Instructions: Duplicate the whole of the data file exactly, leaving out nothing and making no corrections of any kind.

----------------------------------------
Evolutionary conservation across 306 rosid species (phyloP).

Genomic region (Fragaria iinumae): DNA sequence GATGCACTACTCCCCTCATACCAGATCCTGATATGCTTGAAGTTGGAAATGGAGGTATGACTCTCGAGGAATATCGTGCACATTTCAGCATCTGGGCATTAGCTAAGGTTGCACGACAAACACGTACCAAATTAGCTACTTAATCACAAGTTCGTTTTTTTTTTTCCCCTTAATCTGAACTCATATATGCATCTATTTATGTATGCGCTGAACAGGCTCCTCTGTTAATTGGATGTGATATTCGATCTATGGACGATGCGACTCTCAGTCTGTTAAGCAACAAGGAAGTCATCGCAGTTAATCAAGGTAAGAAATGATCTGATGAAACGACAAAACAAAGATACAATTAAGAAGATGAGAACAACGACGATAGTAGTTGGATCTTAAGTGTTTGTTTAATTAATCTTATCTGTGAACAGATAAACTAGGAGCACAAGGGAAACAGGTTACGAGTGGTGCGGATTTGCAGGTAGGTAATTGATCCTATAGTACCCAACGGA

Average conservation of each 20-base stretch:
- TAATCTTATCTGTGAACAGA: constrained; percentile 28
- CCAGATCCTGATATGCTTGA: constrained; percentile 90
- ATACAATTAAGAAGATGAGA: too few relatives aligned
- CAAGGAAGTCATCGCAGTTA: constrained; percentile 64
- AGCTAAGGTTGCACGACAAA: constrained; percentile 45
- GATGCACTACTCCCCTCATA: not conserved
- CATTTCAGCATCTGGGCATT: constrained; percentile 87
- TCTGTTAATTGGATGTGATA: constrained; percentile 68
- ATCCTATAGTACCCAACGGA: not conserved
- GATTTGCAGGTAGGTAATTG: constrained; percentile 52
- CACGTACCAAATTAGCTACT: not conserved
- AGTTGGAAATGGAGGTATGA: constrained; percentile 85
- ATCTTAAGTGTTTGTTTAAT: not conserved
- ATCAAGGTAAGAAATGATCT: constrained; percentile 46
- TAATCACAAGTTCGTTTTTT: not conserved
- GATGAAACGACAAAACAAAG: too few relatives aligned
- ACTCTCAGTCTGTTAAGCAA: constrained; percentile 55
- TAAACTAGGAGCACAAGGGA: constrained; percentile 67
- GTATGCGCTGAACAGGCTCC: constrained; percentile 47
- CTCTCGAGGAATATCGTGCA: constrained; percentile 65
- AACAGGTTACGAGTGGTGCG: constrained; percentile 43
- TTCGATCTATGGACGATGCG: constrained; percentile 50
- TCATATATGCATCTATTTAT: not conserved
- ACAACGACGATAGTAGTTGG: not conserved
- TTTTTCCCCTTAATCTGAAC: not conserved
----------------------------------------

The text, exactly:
Evolutionary conservation across 306 rosid species (phyloP).

Genomic region (Fragaria iinumae): DNA sequence GATGCACTACTCCCCTCATACCAGATCCTGATATGCTTGAAGTTGGAAATGGAGGTATGACTCTCGAGGAATATCGTGCACATTTCAGCATCTGGGCATTAGCTAAGGTTGCACGACAAACACGTACCAAATTAGCTACTTAATCACAAGTTCGTTTTTTTTTTTCCCCTTAATCTGAACTCATATATGCATCTATTTATGTATGCGCTGAACAGGCTCCTCTGTTAATTGGATGTGATATTCGATCTATGGACGATGCGACTCTCAGTCTGTTAAGCAACAAGGAAGTCATCGCAGTTAATCAAGGTAAGAAATGATCTGATGAAACGACAAAACAAAGATACAATTAAGAAGATGAGAACAACGACGATAGTAGTTGGATCTTAAGTGTTTGTTTAATTAATCTTATCTGTGAACAGATAAACTAGGAGCACAAGGGAAACAGGTTACGAGTGGTGCGGATTTGCAGGTAGGTAATTGATCCTATAGTACCCAACGGA

Average conservation of each 20-base stretch:
- TAATCTTATCTGTGAACAGA: constrained; percentile 28
- CCAGATCCTGATATGCTTGA: constrained; percentile 90
- ATACAATTAAGAAGATGAGA: too few relatives aligned
- CAAGGAAGTCATCGCAGTTA: constrained; percentile 64
- AGCTAAGGTTGCACGACAAA: constrained; percentile 45
- GATGCACTACTCCCCTCATA: not conserved
- CATTTCAGCATCTGGGCATT: constrained; percentile 87
- TCTGTTAATTGGATGTGATA: constrained; percentile 68
- ATCCTATAGTACCCAACGGA: not conserved
- GATTTGCAGGTAGGTAATTG: constrained; percentile 52
- CACGTACCAAATTAGCTACT: not conserved
- AGTTGGAAATGGAGGTATGA: constrained; percentile 85
- ATCTTAAGTGTTTGTTTAAT: not conserved
- ATCAAGGTAAGAAATGATCT: constrained; percentile 46
- TAATCACAAGTTCGTTTTTT: not conserved
- GATGAAACGACAAAACAAAG: too few relatives aligned
- ACTCTCAGTCTGTTAAGCAA: constrained; percentile 55
- TAAACTAGGAGCACAAGGGA: constrained; percentile 67
- GTATGCGCTGAACAGGCTCC: constrained; percentile 47
- CTCTCGAGGAATATCGTGCA: constrained; percentile 65
- AACAGGTTACGAGTGGTGCG: constrained; percentile 43
- TTCGATCTATGGACGATGCG: constrained; percentile 50
- TCATATATGCATCTATTTAT: not conserved
- ACAACGACGATAGTAGTTGG: not conserved
- TTTTTCCCCTTAATCTGAAC: not conserved